|Abstract or Summary
- Four studies were conducted to evaluate the effect of varying levels of vitamin
B-6 (B6), protein and pyridoxine glucoside (PNG) on B6 status and requirements of
women. In the first two studies, women were fed a constant protein diet and vitamin
B-6 intakes of 0.84 to 2.39 mg/d during 10- to 15-day experimental periods.
Significant differences among intake levels were found in urinary 4-pyridoxic acid
(4PA) and total vitamin B-6 (UB6), plasma pyridoxal 5'-phosphate (PLP) and total
vitamin B-6 (TB6), and urinary xanthurenic acid (XA) following a tryptophan load.
Significant correlations were found between B6 intake and 4PA, UB6, plasma PLP,
TB6, erythrocyte alanine aminotransferase (EALT) percent stimulation, and postload
urinary XA and volatile amines (VA, kynurenine plus acetylkynurenine). More than
1.33 mg B6/d (> 0.016 mg B6/g dietary protein) was required for adequate B6
status. In a third study, nine women were fed diets providing 1.25 mg B6/d and three
levels of protein (0.5, 1.0 and 2.0 g/kg body weight), for 14 days each. Significant
differences in urinary 4PA, plasma PLP, and postload urinary VA were found among protein levels. Nitrogen intake was significantly negatively correlated with urinary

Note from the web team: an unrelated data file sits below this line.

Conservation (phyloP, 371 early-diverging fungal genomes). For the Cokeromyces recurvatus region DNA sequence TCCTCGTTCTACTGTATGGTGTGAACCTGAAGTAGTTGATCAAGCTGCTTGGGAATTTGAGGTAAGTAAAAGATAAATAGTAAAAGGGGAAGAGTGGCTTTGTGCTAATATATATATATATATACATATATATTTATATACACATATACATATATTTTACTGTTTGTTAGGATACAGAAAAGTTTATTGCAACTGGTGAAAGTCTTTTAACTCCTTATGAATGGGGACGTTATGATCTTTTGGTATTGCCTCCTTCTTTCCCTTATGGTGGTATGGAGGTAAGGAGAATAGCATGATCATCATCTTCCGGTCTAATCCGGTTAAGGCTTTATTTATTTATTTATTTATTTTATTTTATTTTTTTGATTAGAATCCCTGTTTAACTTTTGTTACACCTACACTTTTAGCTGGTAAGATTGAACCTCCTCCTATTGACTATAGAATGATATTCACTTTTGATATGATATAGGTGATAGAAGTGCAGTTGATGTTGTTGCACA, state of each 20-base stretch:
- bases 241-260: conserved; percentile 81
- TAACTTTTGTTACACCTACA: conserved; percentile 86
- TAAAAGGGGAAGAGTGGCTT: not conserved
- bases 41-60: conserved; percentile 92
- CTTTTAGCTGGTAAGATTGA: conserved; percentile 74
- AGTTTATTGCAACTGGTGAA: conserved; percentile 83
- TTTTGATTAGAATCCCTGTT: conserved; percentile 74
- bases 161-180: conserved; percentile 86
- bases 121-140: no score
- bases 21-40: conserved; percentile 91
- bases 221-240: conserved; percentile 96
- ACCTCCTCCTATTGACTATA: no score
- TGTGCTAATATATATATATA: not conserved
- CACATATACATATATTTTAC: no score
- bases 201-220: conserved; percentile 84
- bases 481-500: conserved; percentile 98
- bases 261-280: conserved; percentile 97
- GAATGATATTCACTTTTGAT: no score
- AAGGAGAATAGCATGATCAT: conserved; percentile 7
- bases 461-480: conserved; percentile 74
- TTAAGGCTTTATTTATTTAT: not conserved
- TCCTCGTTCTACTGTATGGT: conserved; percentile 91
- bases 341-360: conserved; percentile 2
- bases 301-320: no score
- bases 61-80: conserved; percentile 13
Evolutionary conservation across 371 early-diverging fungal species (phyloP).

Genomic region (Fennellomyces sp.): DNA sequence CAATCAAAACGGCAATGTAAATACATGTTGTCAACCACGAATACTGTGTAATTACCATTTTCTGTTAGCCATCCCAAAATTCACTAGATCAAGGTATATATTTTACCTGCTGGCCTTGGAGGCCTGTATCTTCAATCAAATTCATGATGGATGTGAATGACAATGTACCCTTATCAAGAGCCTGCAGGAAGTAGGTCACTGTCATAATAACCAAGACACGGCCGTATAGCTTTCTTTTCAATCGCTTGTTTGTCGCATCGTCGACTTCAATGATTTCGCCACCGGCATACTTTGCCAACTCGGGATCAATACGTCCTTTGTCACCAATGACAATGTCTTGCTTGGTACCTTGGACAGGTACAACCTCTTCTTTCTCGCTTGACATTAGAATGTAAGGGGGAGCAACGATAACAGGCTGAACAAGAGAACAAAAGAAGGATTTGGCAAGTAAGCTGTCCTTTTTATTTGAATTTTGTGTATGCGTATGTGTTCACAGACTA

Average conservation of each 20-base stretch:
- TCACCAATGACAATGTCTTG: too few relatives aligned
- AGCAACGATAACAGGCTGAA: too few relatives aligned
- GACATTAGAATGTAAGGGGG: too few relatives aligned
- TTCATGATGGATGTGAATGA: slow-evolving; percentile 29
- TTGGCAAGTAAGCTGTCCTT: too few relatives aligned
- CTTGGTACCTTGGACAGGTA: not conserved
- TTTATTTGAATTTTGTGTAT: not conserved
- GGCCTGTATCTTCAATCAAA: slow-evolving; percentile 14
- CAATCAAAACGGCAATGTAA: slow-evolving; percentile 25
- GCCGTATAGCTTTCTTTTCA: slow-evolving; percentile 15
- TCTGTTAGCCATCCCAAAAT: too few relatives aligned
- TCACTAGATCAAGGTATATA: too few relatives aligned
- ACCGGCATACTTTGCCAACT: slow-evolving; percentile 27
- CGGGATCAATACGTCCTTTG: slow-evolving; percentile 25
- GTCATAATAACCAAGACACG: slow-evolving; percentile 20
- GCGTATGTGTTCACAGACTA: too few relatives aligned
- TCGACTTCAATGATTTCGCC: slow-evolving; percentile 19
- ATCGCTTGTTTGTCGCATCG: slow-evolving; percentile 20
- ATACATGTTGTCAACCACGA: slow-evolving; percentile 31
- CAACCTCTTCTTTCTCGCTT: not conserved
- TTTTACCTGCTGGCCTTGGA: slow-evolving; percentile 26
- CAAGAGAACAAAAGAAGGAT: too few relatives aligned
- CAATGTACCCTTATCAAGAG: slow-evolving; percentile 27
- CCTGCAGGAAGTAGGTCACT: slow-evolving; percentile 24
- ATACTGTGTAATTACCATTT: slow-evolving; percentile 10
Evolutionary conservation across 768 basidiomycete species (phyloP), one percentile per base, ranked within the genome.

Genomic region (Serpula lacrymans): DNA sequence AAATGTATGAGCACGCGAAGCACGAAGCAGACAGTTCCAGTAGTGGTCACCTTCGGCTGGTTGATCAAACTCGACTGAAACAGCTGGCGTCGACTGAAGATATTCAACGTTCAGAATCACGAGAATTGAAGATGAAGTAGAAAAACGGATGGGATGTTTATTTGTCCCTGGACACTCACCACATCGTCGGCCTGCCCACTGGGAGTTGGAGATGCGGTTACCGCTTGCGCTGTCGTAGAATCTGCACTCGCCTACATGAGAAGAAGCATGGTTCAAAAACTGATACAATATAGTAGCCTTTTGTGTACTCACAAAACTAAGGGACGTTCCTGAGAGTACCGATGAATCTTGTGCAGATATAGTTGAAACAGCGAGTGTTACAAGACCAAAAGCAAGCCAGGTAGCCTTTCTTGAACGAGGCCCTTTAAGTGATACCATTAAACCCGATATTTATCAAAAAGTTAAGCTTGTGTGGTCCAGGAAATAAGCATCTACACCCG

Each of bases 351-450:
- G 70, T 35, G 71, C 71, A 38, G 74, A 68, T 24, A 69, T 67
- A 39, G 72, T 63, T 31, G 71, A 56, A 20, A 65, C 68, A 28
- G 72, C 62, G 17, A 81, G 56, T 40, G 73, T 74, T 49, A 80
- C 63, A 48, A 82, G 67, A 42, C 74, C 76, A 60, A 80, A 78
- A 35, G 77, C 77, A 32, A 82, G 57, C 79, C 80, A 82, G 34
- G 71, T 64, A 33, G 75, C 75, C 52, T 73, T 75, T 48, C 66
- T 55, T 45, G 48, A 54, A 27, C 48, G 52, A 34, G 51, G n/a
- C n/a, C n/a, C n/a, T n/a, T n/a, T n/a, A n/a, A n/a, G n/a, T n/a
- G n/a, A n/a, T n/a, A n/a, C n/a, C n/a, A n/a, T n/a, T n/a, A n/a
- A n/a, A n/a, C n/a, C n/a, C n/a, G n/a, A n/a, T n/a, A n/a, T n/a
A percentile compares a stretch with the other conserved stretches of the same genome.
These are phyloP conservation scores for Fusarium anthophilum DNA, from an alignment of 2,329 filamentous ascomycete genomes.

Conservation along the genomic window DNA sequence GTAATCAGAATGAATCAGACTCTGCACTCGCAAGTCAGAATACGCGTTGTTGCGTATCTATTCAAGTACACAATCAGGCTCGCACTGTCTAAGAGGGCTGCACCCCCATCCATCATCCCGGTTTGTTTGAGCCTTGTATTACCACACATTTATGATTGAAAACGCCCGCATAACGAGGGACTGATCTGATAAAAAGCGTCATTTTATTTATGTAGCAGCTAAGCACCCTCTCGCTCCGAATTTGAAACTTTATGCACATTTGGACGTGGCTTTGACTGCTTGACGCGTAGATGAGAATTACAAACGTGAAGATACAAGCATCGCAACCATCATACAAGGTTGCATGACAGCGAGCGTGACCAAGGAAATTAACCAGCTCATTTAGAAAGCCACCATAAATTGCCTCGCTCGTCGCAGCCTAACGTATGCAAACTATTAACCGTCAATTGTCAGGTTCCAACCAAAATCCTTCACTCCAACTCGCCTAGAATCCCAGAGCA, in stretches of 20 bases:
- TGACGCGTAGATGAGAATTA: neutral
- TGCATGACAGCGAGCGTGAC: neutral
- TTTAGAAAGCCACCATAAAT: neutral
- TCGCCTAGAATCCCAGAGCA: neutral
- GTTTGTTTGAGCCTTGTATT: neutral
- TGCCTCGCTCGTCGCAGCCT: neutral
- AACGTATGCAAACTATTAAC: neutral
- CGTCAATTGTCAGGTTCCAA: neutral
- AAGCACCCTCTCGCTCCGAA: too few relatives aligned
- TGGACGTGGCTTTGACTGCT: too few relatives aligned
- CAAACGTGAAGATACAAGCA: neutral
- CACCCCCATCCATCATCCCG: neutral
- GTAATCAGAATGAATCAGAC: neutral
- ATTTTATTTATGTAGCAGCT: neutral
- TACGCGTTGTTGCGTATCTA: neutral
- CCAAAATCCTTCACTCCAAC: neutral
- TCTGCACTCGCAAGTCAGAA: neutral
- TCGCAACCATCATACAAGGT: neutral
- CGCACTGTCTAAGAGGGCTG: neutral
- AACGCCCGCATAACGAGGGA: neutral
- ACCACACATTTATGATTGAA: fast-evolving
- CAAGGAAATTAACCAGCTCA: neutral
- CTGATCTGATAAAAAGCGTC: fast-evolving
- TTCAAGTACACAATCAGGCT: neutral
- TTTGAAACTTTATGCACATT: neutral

4PA and plasma PLP, and positively correlated with EALT percent stimulation and
postload urinary kynuremc acid (KA), XA and VA. Compared to men in a previous
study, women excreted a greater percentage of B6 intake as 4PA, had lower plasma
PLP and greater amounts of postload urinary tryptophan metabolites. At least 0.020
mg B6/g protein was required for adequate status. In a fourth study, nine women
were fed diets with a high (27%) or low (9%) percentage of the B6 intake as
pyridoxine glucoside, a form known to have reduced bioavailability, for 18 days each.
Urinary 4PA and UB6, plasma TB6 and red blood cell PLP were significantly lower,
and fecal B6 was significantly higher during the high PNG diet. The decrease in B6
status indicators on the high PNG diet suggested a loss of 15 to 18% of the total B6
intake. Taking into account bioavailability and gender differences in the effect of
dietary protein, and including a safety margin, the RDA for B6 for women should be
at least 0.020 mg/g dietary protein.